Now that our politicians and corporate leaders have paused to catch their breath from racing to oursource North American jobs to China, India and other low-wage countries, it is time once again to take stock of what jobs are left and how you can compete to get a piece of that action. Frankly, it is getting tougher by the day. On the horizon is the TPP and that is definitely not going to help any of us. (Enter TPP in our search engine to learn more.)
What is interesting though is the higher multiplier effect that comes from high-tech jobs compared to manufacturing jobs. Be careful, though, when applying to high-technology jobs. All of our attention has been focused on all those MILLIONS of manufacturing jobs which paid modestly-educated people a very handsome compensation package and which have been shipped overseas. For now, we still have some high-technology jobs remaining right here in America…but don’t get too cocky on that one, either. Don’t let yourself become too complacent about high-technology jobs forever. Nothing lasts forever. Rather, you should expect that those jobs, too, will soon migrate to highly skilled and highly educated, yet, poorly paid, workers outside of North America. Nonetheless, if you are forced to go out job hunting or you feel compelled to do so because of the writing on the wall at your company, you may be able to score well by focusing your attention on what are known as “STEM” jobs: science, technology, engineering and math.
According to a 2012 report, these jobs appear to be more resilient and may provide a wee bit more job security than other jobs. And there is reason to be relocating your service job close to those high-technology jobs.
Government statistics claim that manufacturing jobs created only 1.4 service and support jobs. [Canadian politicians have bandied a multiplier as high as 1 manufacturing job creates 7 service jobs. I guess, whatever it takes to get elected, huh?!] This report claims that about 4.3 service jobs are created for every 1 high-technology job. This leveraging effect is know as the high-technology “job multiplier effect”. But take careful note of the types of jobs included in that 4.3 multiplier. You will discover lawyers, dentists, schoolteachers, cooks and retail clerks, and especially what hamburger flippers and bigbox-store greeters.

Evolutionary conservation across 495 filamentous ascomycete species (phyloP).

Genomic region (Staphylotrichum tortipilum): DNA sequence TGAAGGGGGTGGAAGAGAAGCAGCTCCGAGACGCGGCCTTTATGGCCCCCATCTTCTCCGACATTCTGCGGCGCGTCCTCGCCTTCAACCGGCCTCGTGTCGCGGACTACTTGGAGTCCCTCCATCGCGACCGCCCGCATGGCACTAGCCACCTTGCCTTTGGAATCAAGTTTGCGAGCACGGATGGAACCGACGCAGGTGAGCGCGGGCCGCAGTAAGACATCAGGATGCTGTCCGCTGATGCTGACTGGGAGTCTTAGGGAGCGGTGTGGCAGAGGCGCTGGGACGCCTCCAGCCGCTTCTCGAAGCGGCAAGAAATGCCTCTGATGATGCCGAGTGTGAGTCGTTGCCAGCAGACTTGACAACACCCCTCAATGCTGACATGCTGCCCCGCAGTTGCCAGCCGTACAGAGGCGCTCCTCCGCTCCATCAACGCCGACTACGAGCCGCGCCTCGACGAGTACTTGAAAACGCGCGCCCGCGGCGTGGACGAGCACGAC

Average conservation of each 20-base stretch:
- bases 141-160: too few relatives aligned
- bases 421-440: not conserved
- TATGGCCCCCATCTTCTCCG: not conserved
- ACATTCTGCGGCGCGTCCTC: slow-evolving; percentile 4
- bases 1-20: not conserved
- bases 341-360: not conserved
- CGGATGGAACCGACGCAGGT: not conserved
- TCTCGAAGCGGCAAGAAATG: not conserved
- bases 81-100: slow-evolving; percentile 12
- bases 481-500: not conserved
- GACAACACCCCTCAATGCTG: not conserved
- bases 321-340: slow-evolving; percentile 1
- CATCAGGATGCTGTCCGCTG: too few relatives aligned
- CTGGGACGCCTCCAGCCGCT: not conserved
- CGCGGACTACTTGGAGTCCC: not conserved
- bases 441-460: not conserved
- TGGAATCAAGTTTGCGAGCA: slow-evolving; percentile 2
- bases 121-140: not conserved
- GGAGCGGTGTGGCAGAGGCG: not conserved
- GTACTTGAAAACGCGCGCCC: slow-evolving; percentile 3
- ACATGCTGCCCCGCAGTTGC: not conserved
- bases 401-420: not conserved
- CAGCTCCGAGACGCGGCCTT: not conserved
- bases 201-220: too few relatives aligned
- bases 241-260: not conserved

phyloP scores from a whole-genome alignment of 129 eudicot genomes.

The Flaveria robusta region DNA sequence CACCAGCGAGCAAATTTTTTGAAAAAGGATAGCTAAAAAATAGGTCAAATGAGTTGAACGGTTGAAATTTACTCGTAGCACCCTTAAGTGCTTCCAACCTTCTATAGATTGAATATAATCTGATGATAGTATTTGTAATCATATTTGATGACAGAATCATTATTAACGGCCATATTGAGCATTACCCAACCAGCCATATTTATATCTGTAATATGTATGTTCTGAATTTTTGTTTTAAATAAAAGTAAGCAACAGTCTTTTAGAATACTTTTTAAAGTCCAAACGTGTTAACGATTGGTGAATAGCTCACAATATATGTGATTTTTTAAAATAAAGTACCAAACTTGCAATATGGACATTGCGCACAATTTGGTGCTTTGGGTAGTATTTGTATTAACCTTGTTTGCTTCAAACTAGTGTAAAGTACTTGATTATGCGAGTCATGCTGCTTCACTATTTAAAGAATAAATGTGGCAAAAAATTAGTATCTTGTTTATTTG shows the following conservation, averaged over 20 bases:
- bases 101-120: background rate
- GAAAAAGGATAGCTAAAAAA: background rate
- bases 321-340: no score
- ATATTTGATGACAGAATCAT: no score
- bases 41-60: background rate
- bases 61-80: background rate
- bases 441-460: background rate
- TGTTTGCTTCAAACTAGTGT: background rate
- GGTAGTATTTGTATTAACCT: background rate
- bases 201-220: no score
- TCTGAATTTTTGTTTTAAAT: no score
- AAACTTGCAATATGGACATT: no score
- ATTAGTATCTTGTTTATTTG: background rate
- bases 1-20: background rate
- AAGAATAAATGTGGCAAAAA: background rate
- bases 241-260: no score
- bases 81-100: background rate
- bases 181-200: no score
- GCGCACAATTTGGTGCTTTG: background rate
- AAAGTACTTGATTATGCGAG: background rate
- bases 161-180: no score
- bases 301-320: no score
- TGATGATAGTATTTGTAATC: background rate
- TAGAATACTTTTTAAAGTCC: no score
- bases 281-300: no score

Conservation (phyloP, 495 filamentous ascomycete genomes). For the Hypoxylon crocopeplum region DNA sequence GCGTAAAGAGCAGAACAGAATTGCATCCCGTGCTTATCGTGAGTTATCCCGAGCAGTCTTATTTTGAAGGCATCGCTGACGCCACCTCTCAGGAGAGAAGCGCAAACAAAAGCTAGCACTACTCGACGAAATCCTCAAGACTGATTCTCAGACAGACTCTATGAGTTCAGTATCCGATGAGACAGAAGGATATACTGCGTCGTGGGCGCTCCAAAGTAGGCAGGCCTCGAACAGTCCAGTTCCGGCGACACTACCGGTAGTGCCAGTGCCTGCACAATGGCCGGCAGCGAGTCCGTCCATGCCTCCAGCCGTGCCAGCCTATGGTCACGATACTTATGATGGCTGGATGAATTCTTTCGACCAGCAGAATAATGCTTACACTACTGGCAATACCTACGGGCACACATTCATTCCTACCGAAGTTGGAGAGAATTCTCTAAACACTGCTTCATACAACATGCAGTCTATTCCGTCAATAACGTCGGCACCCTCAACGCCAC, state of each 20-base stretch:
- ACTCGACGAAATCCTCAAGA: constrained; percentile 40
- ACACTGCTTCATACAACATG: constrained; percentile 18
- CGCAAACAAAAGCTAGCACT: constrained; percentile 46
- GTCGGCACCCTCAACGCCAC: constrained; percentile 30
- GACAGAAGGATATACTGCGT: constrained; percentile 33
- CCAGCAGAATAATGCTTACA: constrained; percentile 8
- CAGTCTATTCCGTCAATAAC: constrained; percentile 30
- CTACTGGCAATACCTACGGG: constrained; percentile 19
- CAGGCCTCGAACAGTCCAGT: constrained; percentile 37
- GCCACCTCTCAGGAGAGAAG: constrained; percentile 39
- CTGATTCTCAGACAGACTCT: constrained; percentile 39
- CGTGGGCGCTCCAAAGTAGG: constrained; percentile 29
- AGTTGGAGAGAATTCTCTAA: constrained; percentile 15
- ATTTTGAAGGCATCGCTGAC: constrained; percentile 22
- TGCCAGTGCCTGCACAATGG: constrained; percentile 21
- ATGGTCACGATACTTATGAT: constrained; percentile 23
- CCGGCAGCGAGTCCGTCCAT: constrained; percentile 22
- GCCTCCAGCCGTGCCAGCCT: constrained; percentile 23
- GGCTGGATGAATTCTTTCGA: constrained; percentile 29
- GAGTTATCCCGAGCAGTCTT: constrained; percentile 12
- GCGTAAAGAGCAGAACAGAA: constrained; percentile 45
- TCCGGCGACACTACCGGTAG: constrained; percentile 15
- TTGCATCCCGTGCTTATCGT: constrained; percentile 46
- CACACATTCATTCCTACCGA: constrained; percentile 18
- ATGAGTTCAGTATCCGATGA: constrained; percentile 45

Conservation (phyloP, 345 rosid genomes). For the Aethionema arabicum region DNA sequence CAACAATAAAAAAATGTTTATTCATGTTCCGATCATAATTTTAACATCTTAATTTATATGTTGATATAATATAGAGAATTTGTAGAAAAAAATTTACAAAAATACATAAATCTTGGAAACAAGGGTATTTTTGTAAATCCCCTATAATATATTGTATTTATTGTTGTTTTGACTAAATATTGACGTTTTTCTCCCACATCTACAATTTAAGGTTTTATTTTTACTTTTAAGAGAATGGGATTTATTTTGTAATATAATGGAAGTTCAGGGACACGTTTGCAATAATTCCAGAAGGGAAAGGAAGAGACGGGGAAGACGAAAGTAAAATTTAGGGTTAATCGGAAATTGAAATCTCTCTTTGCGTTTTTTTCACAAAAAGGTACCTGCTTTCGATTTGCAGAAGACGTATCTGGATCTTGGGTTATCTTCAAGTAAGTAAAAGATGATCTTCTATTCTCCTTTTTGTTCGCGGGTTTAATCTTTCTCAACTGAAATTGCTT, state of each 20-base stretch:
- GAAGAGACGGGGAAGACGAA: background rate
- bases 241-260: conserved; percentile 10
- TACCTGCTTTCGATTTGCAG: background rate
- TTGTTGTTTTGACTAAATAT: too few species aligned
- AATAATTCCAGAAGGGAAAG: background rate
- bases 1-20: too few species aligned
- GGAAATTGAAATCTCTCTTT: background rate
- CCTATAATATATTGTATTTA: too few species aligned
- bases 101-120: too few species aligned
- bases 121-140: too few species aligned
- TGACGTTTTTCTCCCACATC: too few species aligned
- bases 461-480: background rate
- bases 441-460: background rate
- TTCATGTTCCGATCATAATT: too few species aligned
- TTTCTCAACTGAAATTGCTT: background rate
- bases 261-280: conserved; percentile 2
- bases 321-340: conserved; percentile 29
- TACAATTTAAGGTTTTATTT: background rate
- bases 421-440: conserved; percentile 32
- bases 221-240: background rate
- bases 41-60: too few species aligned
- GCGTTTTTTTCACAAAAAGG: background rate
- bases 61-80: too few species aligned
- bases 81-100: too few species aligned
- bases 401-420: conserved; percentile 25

And, no, you don’t necessarily have to move to California. Another new reality is setting in. As the demand for high-technology workers rises, so, too, does property values, rental rates, and the cost of just about everything serving people in those high-technology locales. So lower-cost-of-living states are starting to succeed in temporarily attracting high-technology firms. But don’t rest on your laurels. As soon as American companies can, they will rush to export even the high-technology jobs. We have to be thankful for those socialism- programs our American government provides such as unemployment insurance and the dole.
In the near future, even high-technology jobs will be outsourced to highly qualified, but poorly paid workers located overseas. We have already witnessed that with the migration of computer technology jobs to India and the screwing by lobbyists you got when your elected officials lowered visa requirements for high-technology workers from those low-wage, skilled countries.
So, if you are planning to do some job hopping, our first piece of wisdom is, “Don’t”, unless you see signs that your company is struggling and you think you will soon be on the chopping block. If you do feel you must jump ship, and if you are blessed to be among the few who were well educated in math and sciences, you may have a fighting chance by applying to the technology sector.
In the high-technology company arena it is hard to tell which technology is going to have longevity. So, even if you land a good high-technology job, be sure to keep your skills and resume sharp and you may have a fighting chance to land a good job and a good-paying job.
[Source: “Technology Works: High-Tech Employment and Wages in the United States.” A Bay Area Council Economic Institute Report, commissioned by Engine Advocacy. December 2012]